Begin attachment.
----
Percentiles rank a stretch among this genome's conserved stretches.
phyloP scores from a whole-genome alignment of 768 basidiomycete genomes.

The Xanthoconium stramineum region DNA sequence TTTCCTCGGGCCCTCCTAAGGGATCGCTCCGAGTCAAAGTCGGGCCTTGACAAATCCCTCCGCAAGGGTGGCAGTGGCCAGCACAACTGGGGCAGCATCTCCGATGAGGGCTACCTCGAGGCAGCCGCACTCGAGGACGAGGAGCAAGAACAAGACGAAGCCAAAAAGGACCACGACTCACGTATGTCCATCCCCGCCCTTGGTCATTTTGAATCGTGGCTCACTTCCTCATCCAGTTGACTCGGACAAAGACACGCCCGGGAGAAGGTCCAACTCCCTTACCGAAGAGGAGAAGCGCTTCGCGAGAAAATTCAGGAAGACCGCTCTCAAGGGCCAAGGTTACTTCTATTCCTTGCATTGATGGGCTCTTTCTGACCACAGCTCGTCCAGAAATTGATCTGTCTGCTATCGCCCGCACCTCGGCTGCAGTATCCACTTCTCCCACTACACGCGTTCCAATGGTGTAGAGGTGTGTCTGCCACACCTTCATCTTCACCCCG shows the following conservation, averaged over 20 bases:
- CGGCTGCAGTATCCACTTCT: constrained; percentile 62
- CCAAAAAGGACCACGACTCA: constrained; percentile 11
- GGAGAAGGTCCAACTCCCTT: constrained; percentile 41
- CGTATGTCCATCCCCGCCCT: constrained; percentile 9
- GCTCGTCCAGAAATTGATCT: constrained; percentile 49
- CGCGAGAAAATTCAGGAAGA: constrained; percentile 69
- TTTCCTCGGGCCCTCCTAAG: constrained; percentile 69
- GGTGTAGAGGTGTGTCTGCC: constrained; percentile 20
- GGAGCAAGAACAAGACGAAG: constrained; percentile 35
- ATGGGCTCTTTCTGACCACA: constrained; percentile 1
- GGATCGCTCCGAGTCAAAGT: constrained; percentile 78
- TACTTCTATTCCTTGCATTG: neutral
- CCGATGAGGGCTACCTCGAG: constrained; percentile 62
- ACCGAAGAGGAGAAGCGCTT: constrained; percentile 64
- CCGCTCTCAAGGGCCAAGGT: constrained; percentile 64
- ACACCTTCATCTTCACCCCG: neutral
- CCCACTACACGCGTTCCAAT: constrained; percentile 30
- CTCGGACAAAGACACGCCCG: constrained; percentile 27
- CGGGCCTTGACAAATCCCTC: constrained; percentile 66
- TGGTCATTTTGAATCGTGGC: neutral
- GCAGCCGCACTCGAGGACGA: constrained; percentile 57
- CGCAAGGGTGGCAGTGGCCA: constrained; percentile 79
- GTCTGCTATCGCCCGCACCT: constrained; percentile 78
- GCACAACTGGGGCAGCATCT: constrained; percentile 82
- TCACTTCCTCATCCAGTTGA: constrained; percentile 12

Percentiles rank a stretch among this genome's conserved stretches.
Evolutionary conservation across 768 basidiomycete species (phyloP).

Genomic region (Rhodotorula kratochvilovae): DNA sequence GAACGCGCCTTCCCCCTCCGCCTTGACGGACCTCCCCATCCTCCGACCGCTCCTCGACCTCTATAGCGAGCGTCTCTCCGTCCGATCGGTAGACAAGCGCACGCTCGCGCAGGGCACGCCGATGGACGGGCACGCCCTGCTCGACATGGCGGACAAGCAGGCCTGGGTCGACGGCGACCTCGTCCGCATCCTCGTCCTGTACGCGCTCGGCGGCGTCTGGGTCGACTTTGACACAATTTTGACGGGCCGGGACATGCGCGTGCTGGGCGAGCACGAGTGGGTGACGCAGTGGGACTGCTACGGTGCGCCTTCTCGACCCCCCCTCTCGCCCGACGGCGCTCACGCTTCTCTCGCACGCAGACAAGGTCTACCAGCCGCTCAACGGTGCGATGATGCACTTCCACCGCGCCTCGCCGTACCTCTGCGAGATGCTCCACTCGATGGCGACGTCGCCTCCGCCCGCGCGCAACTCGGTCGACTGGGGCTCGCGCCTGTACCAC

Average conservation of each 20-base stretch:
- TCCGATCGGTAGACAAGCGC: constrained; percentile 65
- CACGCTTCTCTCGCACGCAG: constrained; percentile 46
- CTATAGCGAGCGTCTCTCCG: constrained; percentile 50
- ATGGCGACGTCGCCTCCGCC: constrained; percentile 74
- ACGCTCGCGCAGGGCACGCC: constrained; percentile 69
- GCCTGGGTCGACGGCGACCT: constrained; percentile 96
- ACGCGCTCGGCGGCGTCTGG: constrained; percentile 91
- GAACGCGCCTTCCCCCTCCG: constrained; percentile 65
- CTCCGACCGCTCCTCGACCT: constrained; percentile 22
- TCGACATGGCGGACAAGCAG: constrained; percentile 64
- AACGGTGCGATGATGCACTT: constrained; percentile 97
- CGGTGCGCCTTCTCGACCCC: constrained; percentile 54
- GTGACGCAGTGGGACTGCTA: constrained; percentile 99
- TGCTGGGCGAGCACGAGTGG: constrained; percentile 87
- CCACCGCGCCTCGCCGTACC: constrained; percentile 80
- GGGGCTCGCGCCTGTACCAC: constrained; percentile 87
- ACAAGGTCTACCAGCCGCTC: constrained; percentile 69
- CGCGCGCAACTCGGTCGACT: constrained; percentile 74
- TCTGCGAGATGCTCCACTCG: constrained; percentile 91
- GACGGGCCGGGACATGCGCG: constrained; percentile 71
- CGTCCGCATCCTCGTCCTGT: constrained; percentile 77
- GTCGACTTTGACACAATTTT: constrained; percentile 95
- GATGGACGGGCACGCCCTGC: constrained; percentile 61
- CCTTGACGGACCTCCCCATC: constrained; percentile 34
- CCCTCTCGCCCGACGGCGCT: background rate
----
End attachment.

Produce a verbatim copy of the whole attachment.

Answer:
Percentiles rank a stretch among this genome's conserved stretches.
phyloP scores from a whole-genome alignment of 768 basidiomycete genomes.

The Xanthoconium stramineum region DNA sequence TTTCCTCGGGCCCTCCTAAGGGATCGCTCCGAGTCAAAGTCGGGCCTTGACAAATCCCTCCGCAAGGGTGGCAGTGGCCAGCACAACTGGGGCAGCATCTCCGATGAGGGCTACCTCGAGGCAGCCGCACTCGAGGACGAGGAGCAAGAACAAGACGAAGCCAAAAAGGACCACGACTCACGTATGTCCATCCCCGCCCTTGGTCATTTTGAATCGTGGCTCACTTCCTCATCCAGTTGACTCGGACAAAGACACGCCCGGGAGAAGGTCCAACTCCCTTACCGAAGAGGAGAAGCGCTTCGCGAGAAAATTCAGGAAGACCGCTCTCAAGGGCCAAGGTTACTTCTATTCCTTGCATTGATGGGCTCTTTCTGACCACAGCTCGTCCAGAAATTGATCTGTCTGCTATCGCCCGCACCTCGGCTGCAGTATCCACTTCTCCCACTACACGCGTTCCAATGGTGTAGAGGTGTGTCTGCCACACCTTCATCTTCACCCCG shows the following conservation, averaged over 20 bases:
- CGGCTGCAGTATCCACTTCT: constrained; percentile 62
- CCAAAAAGGACCACGACTCA: constrained; percentile 11
- GGAGAAGGTCCAACTCCCTT: constrained; percentile 41
- CGTATGTCCATCCCCGCCCT: constrained; percentile 9
- GCTCGTCCAGAAATTGATCT: constrained; percentile 49
- CGCGAGAAAATTCAGGAAGA: constrained; percentile 69
- TTTCCTCGGGCCCTCCTAAG: constrained; percentile 69
- GGTGTAGAGGTGTGTCTGCC: constrained; percentile 20
- GGAGCAAGAACAAGACGAAG: constrained; percentile 35
- ATGGGCTCTTTCTGACCACA: constrained; percentile 1
- GGATCGCTCCGAGTCAAAGT: constrained; percentile 78
- TACTTCTATTCCTTGCATTG: neutral
- CCGATGAGGGCTACCTCGAG: constrained; percentile 62
- ACCGAAGAGGAGAAGCGCTT: constrained; percentile 64
- CCGCTCTCAAGGGCCAAGGT: constrained; percentile 64
- ACACCTTCATCTTCACCCCG: neutral
- CCCACTACACGCGTTCCAAT: constrained; percentile 30
- CTCGGACAAAGACACGCCCG: constrained; percentile 27
- CGGGCCTTGACAAATCCCTC: constrained; percentile 66
- TGGTCATTTTGAATCGTGGC: neutral
- GCAGCCGCACTCGAGGACGA: constrained; percentile 57
- CGCAAGGGTGGCAGTGGCCA: constrained; percentile 79
- GTCTGCTATCGCCCGCACCT: constrained; percentile 78
- GCACAACTGGGGCAGCATCT: constrained; percentile 82
- TCACTTCCTCATCCAGTTGA: constrained; percentile 12

Percentiles rank a stretch among this genome's conserved stretches.
Evolutionary conservation across 768 basidiomycete species (phyloP).

Genomic region (Rhodotorula kratochvilovae): DNA sequence GAACGCGCCTTCCCCCTCCGCCTTGACGGACCTCCCCATCCTCCGACCGCTCCTCGACCTCTATAGCGAGCGTCTCTCCGTCCGATCGGTAGACAAGCGCACGCTCGCGCAGGGCACGCCGATGGACGGGCACGCCCTGCTCGACATGGCGGACAAGCAGGCCTGGGTCGACGGCGACCTCGTCCGCATCCTCGTCCTGTACGCGCTCGGCGGCGTCTGGGTCGACTTTGACACAATTTTGACGGGCCGGGACATGCGCGTGCTGGGCGAGCACGAGTGGGTGACGCAGTGGGACTGCTACGGTGCGCCTTCTCGACCCCCCCTCTCGCCCGACGGCGCTCACGCTTCTCTCGCACGCAGACAAGGTCTACCAGCCGCTCAACGGTGCGATGATGCACTTCCACCGCGCCTCGCCGTACCTCTGCGAGATGCTCCACTCGATGGCGACGTCGCCTCCGCCCGCGCGCAACTCGGTCGACTGGGGCTCGCGCCTGTACCAC

Average conservation of each 20-base stretch:
- TCCGATCGGTAGACAAGCGC: constrained; percentile 65
- CACGCTTCTCTCGCACGCAG: constrained; percentile 46
- CTATAGCGAGCGTCTCTCCG: constrained; percentile 50
- ATGGCGACGTCGCCTCCGCC: constrained; percentile 74
- ACGCTCGCGCAGGGCACGCC: constrained; percentile 69
- GCCTGGGTCGACGGCGACCT: constrained; percentile 96
- ACGCGCTCGGCGGCGTCTGG: constrained; percentile 91
- GAACGCGCCTTCCCCCTCCG: constrained; percentile 65
- CTCCGACCGCTCCTCGACCT: constrained; percentile 22
- TCGACATGGCGGACAAGCAG: constrained; percentile 64
- AACGGTGCGATGATGCACTT: constrained; percentile 97
- CGGTGCGCCTTCTCGACCCC: constrained; percentile 54
- GTGACGCAGTGGGACTGCTA: constrained; percentile 99
- TGCTGGGCGAGCACGAGTGG: constrained; percentile 87
- CCACCGCGCCTCGCCGTACC: constrained; percentile 80
- GGGGCTCGCGCCTGTACCAC: constrained; percentile 87
- ACAAGGTCTACCAGCCGCTC: constrained; percentile 69
- CGCGCGCAACTCGGTCGACT: constrained; percentile 74
- TCTGCGAGATGCTCCACTCG: constrained; percentile 91
- GACGGGCCGGGACATGCGCG: constrained; percentile 71
- CGTCCGCATCCTCGTCCTGT: constrained; percentile 77
- GTCGACTTTGACACAATTTT: constrained; percentile 95
- GATGGACGGGCACGCCCTGC: constrained; percentile 61
- CCTTGACGGACCTCCCCATC: constrained; percentile 34
- CCCTCTCGCCCGACGGCGCT: background rate